Sumer is icumen in, Lhude sing, cuccu!
Tomorrow is the summer solstice. I don’t know about you, but I always think of Sarah, Plain and Tall when this time rolls around, as a literary reference for “Sumer Is Icumin In”: like Maria in Sound of Music, Sarah seals the love of her new family through teaching them this song.
Summer is a-comin’ in, Loudly sing, cuckoo!
We read the book in elementary school and I’ll always remember it as quietly unsettling compared to other children’s literature. It was something about the style, which was simple yet lyrical; or its setting out West and the routines of farm life; or the character Sarah who, as the title promised, was notably plai and tall and warm. Running through the book was a small yet live current of tension as the family adjusted to their replacement mother, their second wife: making daily, significance-laden adjustments that were at once unthinkable and yet instinctive for a young reader. It was a book that asked you to notice loneliness, grief, and love in things like missing the sea, smiling at sheep, transplanting one’s losses with echoes and translations. It puzzled me. I liked it.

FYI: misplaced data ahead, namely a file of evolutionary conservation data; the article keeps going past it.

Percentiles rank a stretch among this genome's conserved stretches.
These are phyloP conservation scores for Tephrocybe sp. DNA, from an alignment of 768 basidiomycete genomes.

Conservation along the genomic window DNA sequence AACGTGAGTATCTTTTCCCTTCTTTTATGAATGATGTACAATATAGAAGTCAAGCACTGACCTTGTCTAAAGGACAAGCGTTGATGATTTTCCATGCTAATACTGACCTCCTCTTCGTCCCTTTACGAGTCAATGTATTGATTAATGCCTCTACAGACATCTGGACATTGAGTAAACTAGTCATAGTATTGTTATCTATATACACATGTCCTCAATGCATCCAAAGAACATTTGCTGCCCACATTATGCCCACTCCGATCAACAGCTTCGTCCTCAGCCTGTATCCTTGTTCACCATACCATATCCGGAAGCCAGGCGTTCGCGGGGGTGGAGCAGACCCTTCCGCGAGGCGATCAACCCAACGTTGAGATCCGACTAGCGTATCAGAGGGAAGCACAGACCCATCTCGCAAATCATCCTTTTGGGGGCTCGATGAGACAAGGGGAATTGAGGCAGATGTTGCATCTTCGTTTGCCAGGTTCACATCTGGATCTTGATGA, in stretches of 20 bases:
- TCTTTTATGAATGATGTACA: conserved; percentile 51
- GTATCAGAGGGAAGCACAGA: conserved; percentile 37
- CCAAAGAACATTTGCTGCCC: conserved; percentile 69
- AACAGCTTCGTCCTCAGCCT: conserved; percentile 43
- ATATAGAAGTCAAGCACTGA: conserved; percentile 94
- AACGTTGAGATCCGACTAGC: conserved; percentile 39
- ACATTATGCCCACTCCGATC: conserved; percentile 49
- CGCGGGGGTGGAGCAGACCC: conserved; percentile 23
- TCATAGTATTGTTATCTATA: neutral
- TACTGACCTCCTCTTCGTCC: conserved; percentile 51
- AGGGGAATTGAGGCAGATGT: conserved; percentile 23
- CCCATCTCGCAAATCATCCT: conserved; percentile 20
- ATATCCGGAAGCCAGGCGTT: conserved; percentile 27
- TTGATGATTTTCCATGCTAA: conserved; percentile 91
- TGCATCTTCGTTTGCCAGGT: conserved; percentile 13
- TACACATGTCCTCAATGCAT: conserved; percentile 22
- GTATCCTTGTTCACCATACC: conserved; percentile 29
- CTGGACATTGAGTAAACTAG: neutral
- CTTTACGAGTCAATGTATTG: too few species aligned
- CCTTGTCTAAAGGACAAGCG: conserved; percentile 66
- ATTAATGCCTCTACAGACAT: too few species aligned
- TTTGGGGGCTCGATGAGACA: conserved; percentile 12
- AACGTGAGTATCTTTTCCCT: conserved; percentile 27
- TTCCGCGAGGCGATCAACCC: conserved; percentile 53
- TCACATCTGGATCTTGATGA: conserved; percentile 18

While I will not sing for you, I do have a suggestion for a summer solstice salad, made with all the right things: tender butter lettuce, colorful heirloom cherry tomatoes, browned veggie sausage, creamy avocado, and a honey-mustard vinaigrette that pulls it all together. That’s it. Fast, easy, and gorgeous; made-to-order for one or for a crowd. It’s what I want to eat all summer long, with variations of course. In the spirit of Sarah, Plain and Tall, I’ll write it out in a simple, straightforward fashion. Thus:
Summer Solstice Salad
For the salad: No need for a bowl. Scatter lettuce on your plate, as much as you want. There should be many good choices for young, tender lettuces in the farmers’ market now; it makes a difference here. Now start layering: halved cherry tomatoes, cubes of avocado, slices of sausage browned in a pan (or just microwaved or baked in the oven!). When everything is just so, make your salad dressing.
For the dressing: Take a jar with a tight-fitting lid and put a dollop of honey mustard in, such as the delicious Maille brand, or combine mustard and honey. Add a splash of vinegar to liven things up if you’d like, then tiny cubes of garlic, salt and pepper to taste. Finally, add 2x the amount of olive oil to the base, screw on the lid, and shake it up! Taste. Is it delicious yet? If not, add more of any component until it’s to your liking.
Assemble. Admire the pretty colors and textures. Dig in.